PO Box 1234
Amherst, Ma. 01002
Fire Department staffing remains a concern
Staffing study results yet to be produced
Amherst, Ma. April 25, 2017: The Amherst Firefighters Union has understood the Department’s staffing shortages for over two decades, and has seen little improvement in that time. In June of 2016, the Town of Amherst contracted with the Carlson Group to complete an independent study. This was to determine what options Amherst and its Fire Department would have to address this public safety problem. The Carlson Group claimed it would have results within three months. Ten months have passed, the Carlson Group has failed to perform several interviews as outlined in their proposal, and Amherst still has no results.
On April 4th Town Manager, Paul Bockelman spoke with the Hampshire Gazette’s Scott Merzbach about hiring three firefighters to fill vacant positions, stating that this will help “significantly”. The article references the proposed staffing study and leads many readers to mistakenly believe that he is hiring additional firefighters above what the department is currently allotted and budgeted for. The article inaccurately states that the highest cost option would be to hire 10 additional permanent firefighters and that the Fire Department’s budget of $4.63 million would be sufficient without affecting the bottom line.
Amherst Firefighters Local 1764 believes that the overdue and incomplete study from the Carlson Group is suspect; furthermore the Town Manager’s statements to the press are concerning and inappropriate. No preliminary information from Carlson has been released for Mr. Bockelman to have claimed that adding 10 firefighters is the most expensive option. Adding 10 additional firefighter positions has been a Fire Department suggestion for many years as a starting point to achieve a safer staffing level for Amherst’s total emergency call volume, NFPA standards, and daily shift requirements.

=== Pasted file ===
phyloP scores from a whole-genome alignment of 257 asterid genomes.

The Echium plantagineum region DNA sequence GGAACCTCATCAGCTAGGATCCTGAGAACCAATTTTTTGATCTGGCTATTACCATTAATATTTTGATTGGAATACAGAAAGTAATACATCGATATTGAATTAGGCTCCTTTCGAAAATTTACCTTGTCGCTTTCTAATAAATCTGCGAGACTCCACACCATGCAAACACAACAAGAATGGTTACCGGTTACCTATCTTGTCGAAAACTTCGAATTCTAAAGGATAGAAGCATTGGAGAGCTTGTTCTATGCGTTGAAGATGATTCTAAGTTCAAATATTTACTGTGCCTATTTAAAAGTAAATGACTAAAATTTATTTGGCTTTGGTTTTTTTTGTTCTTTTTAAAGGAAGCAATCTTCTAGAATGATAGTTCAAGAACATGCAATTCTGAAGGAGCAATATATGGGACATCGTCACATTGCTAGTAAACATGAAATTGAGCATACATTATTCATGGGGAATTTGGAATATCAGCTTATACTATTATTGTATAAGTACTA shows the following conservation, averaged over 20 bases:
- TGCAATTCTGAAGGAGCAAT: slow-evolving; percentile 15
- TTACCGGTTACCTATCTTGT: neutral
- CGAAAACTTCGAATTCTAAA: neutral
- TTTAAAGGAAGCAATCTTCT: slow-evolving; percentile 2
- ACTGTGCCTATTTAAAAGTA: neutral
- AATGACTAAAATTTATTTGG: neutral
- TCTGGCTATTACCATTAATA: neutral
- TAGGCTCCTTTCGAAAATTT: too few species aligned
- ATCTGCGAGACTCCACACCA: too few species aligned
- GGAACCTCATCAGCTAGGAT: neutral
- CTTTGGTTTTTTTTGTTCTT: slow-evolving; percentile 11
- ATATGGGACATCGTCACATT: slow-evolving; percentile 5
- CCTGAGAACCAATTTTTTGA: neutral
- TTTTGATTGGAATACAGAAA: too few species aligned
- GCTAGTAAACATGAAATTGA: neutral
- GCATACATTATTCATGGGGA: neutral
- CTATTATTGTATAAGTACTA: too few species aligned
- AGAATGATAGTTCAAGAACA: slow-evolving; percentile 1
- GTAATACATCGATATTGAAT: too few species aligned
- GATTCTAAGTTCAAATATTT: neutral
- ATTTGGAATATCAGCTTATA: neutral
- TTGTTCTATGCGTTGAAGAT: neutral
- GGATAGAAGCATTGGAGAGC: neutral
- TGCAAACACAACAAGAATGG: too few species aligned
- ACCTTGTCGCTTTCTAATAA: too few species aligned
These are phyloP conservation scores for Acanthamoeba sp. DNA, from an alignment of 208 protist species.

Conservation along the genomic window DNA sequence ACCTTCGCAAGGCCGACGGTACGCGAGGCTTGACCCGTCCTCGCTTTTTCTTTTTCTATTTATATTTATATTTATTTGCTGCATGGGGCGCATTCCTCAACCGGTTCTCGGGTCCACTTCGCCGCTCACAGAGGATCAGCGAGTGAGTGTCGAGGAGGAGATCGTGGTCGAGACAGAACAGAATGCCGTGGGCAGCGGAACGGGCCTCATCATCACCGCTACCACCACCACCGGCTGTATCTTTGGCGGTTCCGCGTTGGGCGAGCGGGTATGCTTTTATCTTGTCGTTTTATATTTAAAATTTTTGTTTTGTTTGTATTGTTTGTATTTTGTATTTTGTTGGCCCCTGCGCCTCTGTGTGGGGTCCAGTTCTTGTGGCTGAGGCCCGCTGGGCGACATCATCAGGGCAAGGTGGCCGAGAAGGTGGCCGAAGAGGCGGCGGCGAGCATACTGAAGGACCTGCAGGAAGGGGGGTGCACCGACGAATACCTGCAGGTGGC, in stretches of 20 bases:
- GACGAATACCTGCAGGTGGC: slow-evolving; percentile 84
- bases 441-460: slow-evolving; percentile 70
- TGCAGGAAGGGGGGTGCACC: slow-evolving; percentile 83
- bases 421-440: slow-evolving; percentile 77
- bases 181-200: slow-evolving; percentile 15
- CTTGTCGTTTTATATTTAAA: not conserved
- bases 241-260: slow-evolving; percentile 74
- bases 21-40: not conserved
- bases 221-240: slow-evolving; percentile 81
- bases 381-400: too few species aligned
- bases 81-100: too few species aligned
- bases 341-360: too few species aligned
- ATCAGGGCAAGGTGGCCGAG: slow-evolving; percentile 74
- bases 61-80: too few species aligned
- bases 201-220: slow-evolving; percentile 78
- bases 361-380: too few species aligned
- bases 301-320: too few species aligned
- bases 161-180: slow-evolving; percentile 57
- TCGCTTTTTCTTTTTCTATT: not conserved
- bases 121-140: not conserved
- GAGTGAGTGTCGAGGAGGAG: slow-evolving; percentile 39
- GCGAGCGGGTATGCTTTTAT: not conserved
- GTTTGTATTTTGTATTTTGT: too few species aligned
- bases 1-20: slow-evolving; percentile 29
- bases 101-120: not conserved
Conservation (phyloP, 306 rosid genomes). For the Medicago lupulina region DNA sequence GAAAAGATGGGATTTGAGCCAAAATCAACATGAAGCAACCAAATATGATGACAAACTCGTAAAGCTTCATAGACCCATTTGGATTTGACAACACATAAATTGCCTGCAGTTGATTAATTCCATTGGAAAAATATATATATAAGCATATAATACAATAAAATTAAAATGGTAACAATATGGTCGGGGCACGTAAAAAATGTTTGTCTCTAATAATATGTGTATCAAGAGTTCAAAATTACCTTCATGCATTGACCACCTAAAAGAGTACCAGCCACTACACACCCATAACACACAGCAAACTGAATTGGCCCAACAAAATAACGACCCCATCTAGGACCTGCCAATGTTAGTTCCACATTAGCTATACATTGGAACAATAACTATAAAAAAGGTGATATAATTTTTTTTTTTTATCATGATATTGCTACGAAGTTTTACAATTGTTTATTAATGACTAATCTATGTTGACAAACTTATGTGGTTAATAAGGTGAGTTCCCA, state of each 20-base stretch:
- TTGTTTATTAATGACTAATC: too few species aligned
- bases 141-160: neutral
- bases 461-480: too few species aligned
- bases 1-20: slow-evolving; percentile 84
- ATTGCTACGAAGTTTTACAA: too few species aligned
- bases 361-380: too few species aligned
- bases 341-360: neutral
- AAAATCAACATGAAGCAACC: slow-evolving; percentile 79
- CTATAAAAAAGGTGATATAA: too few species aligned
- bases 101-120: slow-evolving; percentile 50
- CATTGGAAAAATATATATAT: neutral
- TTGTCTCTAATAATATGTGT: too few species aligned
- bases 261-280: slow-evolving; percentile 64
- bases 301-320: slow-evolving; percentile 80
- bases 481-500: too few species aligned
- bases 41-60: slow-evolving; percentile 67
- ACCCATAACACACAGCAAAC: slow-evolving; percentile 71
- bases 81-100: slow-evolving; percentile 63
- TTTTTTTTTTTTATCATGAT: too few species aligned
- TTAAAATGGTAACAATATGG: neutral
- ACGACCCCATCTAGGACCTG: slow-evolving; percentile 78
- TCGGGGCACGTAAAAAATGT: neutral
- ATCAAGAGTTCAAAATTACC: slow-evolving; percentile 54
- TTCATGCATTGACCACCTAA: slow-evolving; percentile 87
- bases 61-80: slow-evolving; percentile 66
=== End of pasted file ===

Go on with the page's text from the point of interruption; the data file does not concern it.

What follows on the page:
As always, Local 1764 will continue to work to provide appropriate response to daily emergency call volume. Whether that response is to render paramedic level care to someone in need, safely extricate a person trapped in a car after a traffic accident, stop a fire from spreading within a home or business, rescue an injured hiker over difficult terrain, investigate a suspicious odor, or mitigate a hazardous materials release. Every visitor and resident of Amherst relies on the Fire Department to help them when in need.
2 thoughts on “April Press Release from Amherst Firefighters Local 1764: Staffing Study Incomplete & Overdue”
This is an important issue that shouldn’t have been dropped at Town Meeting, and will come up again near the end of the spring session with an Article submitted by Vince O’Connor. Any theories on why the fire chief demurred on getting temporary help while waiting for the long-overdue study?
Kitty I agree this issue is important, and it is perplexing that the Fire Department understaffing issue has apparently been well-known for many years (perhaps decades?), and yet, addition of new firefighters has not occurred. (I say this speaking purely as a lay person, whose only knowledge of the department needs comes from what I’ve heard anecdotally, and at Town Meeting.) My sense on Monday was that Chief Nelson did not want to scuttle the town’s effort to get very specific data from the study that is theoretically underway, although it seems there were serious questions about why the town has yet to receive study findings. (I suppose one could also question whether such a study by an outside consultant was, at its heart, truly necessary.)